I pulled out a nice china salad bowl, and three bags of greens from the fridge. I did a little mix-and-match—some of Barbara's butter lettuce, a handful of spicy mustard Mizuna from Rod and Darnell, and a whole bunch of Lucas's baby braising mix. Then I chopped up a tomato, sliced a carrot and cucumber and two radishes thin with the mandolin, and crumbled some goat cheese and gorgonzola on top. It was hardly fancy, but it was satisfying, and beautiful, and with a few slices of baguette and butter, it did the trick.

If you're feeling anything like I am these days—hungry, and busy, and a little too interested in gardening to sit down and make anything terribly fussy or complicated—I highly recommend giving it a whirl.


This is hardly complicated enough to count as a recipe, but it's what we've been eating all week, and it's also delicious. Tomatoes and cucumbers are not normally things I associate with spring, but with Ed and Betty's hothouse in full operation, maybe they'll move up permanently on the calendar—keep your fingers crossed, and who knows.

1/8 cup balsamic vinegar
1/4 cup extra virgin olive oil
1/2 teaspoon whole grain mustard
a pinch of salt
freshly cracked pepper
1/2 pound mixed spring greens
1 spring carrot, trimmed and sliced thin
2 French Breakfast radishes, trimmed and sliced thin
1 tomato, chopped into half wedges
1/2 cucumber, sliced thin
a handful of crumbled gorgonzola
a handful of crumbled chevre

Whisk together the balsamic, olive oil, mustard, and salt and pepper to taste in a small pitcher. Be sure to whisk for at least 30 seconds; it takes the mustard a little while to bring the vinegar and oil together and get the whole thing to emulsify. Set the dressing aside.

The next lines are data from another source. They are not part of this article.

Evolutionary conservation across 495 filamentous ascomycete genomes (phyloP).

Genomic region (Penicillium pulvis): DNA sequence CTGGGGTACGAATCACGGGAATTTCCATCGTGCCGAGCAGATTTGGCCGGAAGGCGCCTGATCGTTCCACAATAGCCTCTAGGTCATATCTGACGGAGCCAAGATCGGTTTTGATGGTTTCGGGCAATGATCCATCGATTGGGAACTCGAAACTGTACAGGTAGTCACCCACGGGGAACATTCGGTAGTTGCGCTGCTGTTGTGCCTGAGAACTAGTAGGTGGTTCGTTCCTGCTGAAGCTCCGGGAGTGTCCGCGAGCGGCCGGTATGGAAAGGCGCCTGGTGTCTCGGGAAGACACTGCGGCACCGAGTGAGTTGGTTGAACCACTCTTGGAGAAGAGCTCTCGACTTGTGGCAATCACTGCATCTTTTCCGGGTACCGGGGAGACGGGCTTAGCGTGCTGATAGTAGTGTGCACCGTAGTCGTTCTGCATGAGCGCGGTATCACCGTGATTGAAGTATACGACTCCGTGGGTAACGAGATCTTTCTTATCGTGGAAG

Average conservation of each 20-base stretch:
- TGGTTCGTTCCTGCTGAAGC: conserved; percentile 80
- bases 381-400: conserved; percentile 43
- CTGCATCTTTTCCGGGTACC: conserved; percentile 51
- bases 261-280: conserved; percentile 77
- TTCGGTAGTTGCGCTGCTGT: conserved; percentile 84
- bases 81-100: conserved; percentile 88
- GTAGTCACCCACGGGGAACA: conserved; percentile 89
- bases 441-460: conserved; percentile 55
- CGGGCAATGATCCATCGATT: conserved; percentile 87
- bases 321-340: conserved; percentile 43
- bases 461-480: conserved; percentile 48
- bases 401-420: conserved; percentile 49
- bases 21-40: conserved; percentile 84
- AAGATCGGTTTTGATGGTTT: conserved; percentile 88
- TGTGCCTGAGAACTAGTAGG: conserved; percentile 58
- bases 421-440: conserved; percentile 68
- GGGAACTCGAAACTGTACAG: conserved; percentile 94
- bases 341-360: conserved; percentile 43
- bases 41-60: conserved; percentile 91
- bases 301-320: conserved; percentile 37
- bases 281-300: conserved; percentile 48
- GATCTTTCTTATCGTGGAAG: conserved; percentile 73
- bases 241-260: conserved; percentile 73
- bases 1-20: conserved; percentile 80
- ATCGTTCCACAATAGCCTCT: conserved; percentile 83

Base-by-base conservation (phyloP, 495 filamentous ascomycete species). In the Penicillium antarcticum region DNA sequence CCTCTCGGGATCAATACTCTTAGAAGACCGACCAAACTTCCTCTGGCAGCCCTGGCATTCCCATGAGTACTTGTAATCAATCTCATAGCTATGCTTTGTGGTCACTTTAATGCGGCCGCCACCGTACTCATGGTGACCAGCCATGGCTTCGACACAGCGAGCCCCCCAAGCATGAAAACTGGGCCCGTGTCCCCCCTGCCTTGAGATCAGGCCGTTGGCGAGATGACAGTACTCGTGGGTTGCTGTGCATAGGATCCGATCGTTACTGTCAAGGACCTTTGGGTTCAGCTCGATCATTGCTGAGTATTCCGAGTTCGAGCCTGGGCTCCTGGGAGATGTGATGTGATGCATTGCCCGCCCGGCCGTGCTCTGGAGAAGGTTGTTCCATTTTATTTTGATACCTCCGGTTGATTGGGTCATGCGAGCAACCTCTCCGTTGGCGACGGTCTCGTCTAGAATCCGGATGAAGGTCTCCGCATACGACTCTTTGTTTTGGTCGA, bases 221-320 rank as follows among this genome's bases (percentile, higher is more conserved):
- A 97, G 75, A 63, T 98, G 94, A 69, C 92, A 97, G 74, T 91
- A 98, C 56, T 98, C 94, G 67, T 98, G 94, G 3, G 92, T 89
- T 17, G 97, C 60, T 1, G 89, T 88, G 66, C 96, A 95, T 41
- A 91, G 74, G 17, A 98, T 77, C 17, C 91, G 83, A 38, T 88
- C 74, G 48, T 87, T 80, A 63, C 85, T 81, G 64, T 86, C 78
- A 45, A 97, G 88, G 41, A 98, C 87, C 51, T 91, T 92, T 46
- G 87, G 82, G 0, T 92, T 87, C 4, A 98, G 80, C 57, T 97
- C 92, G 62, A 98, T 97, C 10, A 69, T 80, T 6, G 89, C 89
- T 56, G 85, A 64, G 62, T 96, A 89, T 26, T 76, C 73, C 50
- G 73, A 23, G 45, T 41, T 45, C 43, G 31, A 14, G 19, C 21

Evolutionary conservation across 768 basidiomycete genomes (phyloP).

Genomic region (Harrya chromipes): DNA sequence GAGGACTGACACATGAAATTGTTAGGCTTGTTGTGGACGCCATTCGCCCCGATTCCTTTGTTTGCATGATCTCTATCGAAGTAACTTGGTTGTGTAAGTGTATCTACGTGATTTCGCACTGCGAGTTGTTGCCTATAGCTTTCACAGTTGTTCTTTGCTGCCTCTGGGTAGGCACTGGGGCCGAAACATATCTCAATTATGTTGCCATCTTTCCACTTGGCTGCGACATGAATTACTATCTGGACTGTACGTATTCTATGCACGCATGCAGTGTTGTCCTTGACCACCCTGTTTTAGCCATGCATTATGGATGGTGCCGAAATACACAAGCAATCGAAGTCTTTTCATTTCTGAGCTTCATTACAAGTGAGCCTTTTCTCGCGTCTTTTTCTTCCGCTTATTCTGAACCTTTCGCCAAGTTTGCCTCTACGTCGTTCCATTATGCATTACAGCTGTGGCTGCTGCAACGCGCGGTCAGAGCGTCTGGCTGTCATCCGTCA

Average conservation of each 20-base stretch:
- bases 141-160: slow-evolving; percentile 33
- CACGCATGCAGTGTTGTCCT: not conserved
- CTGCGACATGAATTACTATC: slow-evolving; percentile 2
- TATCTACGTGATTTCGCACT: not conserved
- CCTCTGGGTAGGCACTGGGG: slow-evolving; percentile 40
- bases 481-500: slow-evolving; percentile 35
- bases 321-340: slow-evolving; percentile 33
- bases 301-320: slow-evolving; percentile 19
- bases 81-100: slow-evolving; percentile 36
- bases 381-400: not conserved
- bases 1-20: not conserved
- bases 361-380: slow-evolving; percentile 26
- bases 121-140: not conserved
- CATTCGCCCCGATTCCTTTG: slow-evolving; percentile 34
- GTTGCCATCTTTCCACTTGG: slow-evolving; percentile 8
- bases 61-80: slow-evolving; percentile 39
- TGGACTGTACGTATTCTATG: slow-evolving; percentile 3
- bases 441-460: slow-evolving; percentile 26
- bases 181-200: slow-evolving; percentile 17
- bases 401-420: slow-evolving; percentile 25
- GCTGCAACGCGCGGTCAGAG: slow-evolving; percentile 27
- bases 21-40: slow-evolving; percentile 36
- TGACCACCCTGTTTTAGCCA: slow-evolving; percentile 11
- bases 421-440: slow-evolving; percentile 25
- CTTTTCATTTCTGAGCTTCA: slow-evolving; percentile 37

In a large salad bowl, toss together the greens and other vegetables. Crumble the cheeses on top, dress, and toss well. Serve at once, with a hunk of crusty bread to mop up the extra cheese and dressing and veggie juice.


The Local Food Report: community kitchens

Jennifer Joslin didn't plan on starting a pasta sauce business. She had three kids, picky kids, and the two things they really liked were pasta and pizza. She figured the easiest way to get carrots and green beans and cabbage into them was to sneak it into their tomato sauce, and so she did.

Then it hit her: Eat Your Vegetables! Maybe, just maybe, she could support her family and help other parents put a healthy meal on the table by turning this pasta sauce into a business. The thing was, she didn't have the money to buy equipment and build a certified kitchen. Building a kitchen is expensive, hugely expensive, and she wasn't even sure yet if this idea was going to work. Then she found out about the Dartmouth Grange.